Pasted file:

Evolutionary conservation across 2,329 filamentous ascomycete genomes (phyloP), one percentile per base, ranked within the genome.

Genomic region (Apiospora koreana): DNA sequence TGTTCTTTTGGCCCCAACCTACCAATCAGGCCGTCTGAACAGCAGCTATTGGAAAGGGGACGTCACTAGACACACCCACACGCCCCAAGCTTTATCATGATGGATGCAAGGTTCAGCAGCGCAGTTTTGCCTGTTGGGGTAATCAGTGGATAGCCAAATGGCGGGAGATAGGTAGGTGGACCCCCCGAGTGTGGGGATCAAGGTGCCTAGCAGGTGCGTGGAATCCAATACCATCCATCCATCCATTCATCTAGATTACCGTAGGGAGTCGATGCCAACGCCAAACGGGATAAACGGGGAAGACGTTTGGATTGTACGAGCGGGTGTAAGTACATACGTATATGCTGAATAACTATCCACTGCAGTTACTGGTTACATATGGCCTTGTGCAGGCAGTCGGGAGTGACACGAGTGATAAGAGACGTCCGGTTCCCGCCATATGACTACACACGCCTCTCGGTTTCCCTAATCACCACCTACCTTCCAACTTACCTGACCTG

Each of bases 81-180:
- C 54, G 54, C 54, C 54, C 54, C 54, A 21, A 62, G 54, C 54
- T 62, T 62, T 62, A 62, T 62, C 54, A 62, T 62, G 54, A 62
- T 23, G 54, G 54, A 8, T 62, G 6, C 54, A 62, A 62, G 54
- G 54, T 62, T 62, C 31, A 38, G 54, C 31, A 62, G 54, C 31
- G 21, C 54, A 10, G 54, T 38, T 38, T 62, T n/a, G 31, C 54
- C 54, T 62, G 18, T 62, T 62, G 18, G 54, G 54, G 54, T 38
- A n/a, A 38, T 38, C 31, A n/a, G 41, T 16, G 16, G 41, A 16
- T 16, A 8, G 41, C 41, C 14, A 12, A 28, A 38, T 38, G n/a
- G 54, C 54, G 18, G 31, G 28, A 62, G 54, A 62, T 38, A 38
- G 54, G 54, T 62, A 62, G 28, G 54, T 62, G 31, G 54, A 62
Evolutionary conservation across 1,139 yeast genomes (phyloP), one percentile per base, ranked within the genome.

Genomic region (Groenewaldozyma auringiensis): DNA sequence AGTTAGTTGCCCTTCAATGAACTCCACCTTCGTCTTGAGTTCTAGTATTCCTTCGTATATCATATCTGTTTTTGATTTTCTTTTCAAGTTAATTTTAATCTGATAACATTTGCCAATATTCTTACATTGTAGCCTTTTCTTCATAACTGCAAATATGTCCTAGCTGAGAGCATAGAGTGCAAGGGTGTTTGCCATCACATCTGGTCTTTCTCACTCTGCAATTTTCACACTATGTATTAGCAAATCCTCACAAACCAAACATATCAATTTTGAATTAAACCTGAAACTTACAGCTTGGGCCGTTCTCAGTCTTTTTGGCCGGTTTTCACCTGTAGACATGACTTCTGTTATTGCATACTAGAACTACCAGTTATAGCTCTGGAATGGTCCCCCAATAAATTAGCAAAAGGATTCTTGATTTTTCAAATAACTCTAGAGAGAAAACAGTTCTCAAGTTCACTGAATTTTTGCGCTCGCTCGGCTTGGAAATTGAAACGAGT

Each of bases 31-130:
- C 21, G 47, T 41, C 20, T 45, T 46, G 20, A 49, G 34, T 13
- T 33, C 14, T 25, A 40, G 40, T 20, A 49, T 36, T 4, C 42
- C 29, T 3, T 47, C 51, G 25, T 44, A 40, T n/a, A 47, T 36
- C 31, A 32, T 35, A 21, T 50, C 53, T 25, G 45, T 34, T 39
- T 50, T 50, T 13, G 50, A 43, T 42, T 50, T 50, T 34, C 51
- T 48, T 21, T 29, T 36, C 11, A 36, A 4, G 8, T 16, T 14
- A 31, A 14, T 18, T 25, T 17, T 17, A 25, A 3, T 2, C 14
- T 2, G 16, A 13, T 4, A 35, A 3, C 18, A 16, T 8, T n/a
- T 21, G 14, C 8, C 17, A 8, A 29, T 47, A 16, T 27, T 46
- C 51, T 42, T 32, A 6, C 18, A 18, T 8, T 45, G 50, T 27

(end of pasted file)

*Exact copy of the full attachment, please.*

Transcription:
Evolutionary conservation across 2,329 filamentous ascomycete genomes (phyloP), one percentile per base, ranked within the genome.

Genomic region (Apiospora koreana): DNA sequence TGTTCTTTTGGCCCCAACCTACCAATCAGGCCGTCTGAACAGCAGCTATTGGAAAGGGGACGTCACTAGACACACCCACACGCCCCAAGCTTTATCATGATGGATGCAAGGTTCAGCAGCGCAGTTTTGCCTGTTGGGGTAATCAGTGGATAGCCAAATGGCGGGAGATAGGTAGGTGGACCCCCCGAGTGTGGGGATCAAGGTGCCTAGCAGGTGCGTGGAATCCAATACCATCCATCCATCCATTCATCTAGATTACCGTAGGGAGTCGATGCCAACGCCAAACGGGATAAACGGGGAAGACGTTTGGATTGTACGAGCGGGTGTAAGTACATACGTATATGCTGAATAACTATCCACTGCAGTTACTGGTTACATATGGCCTTGTGCAGGCAGTCGGGAGTGACACGAGTGATAAGAGACGTCCGGTTCCCGCCATATGACTACACACGCCTCTCGGTTTCCCTAATCACCACCTACCTTCCAACTTACCTGACCTG

Each of bases 81-180:
- C 54, G 54, C 54, C 54, C 54, C 54, A 21, A 62, G 54, C 54
- T 62, T 62, T 62, A 62, T 62, C 54, A 62, T 62, G 54, A 62
- T 23, G 54, G 54, A 8, T 62, G 6, C 54, A 62, A 62, G 54
- G 54, T 62, T 62, C 31, A 38, G 54, C 31, A 62, G 54, C 31
- G 21, C 54, A 10, G 54, T 38, T 38, T 62, T n/a, G 31, C 54
- C 54, T 62, G 18, T 62, T 62, G 18, G 54, G 54, G 54, T 38
- A n/a, A 38, T 38, C 31, A n/a, G 41, T 16, G 16, G 41, A 16
- T 16, A 8, G 41, C 41, C 14, A 12, A 28, A 38, T 38, G n/a
- G 54, C 54, G 18, G 31, G 28, A 62, G 54, A 62, T 38, A 38
- G 54, G 54, T 62, A 62, G 28, G 54, T 62, G 31, G 54, A 62
Evolutionary conservation across 1,139 yeast genomes (phyloP), one percentile per base, ranked within the genome.

Genomic region (Groenewaldozyma auringiensis): DNA sequence AGTTAGTTGCCCTTCAATGAACTCCACCTTCGTCTTGAGTTCTAGTATTCCTTCGTATATCATATCTGTTTTTGATTTTCTTTTCAAGTTAATTTTAATCTGATAACATTTGCCAATATTCTTACATTGTAGCCTTTTCTTCATAACTGCAAATATGTCCTAGCTGAGAGCATAGAGTGCAAGGGTGTTTGCCATCACATCTGGTCTTTCTCACTCTGCAATTTTCACACTATGTATTAGCAAATCCTCACAAACCAAACATATCAATTTTGAATTAAACCTGAAACTTACAGCTTGGGCCGTTCTCAGTCTTTTTGGCCGGTTTTCACCTGTAGACATGACTTCTGTTATTGCATACTAGAACTACCAGTTATAGCTCTGGAATGGTCCCCCAATAAATTAGCAAAAGGATTCTTGATTTTTCAAATAACTCTAGAGAGAAAACAGTTCTCAAGTTCACTGAATTTTTGCGCTCGCTCGGCTTGGAAATTGAAACGAGT

Each of bases 31-130:
- C 21, G 47, T 41, C 20, T 45, T 46, G 20, A 49, G 34, T 13
- T 33, C 14, T 25, A 40, G 40, T 20, A 49, T 36, T 4, C 42
- C 29, T 3, T 47, C 51, G 25, T 44, A 40, T n/a, A 47, T 36
- C 31, A 32, T 35, A 21, T 50, C 53, T 25, G 45, T 34, T 39
- T 50, T 50, T 13, G 50, A 43, T 42, T 50, T 50, T 34, C 51
- T 48, T 21, T 29, T 36, C 11, A 36, A 4, G 8, T 16, T 14
- A 31, A 14, T 18, T 25, T 17, T 17, A 25, A 3, T 2, C 14
- T 2, G 16, A 13, T 4, A 35, A 3, C 18, A 16, T 8, T n/a
- T 21, G 14, C 8, C 17, A 8, A 29, T 47, A 16, T 27, T 46
- C 51, T 42, T 32, A 6, C 18, A 18, T 8, T 45, G 50, T 27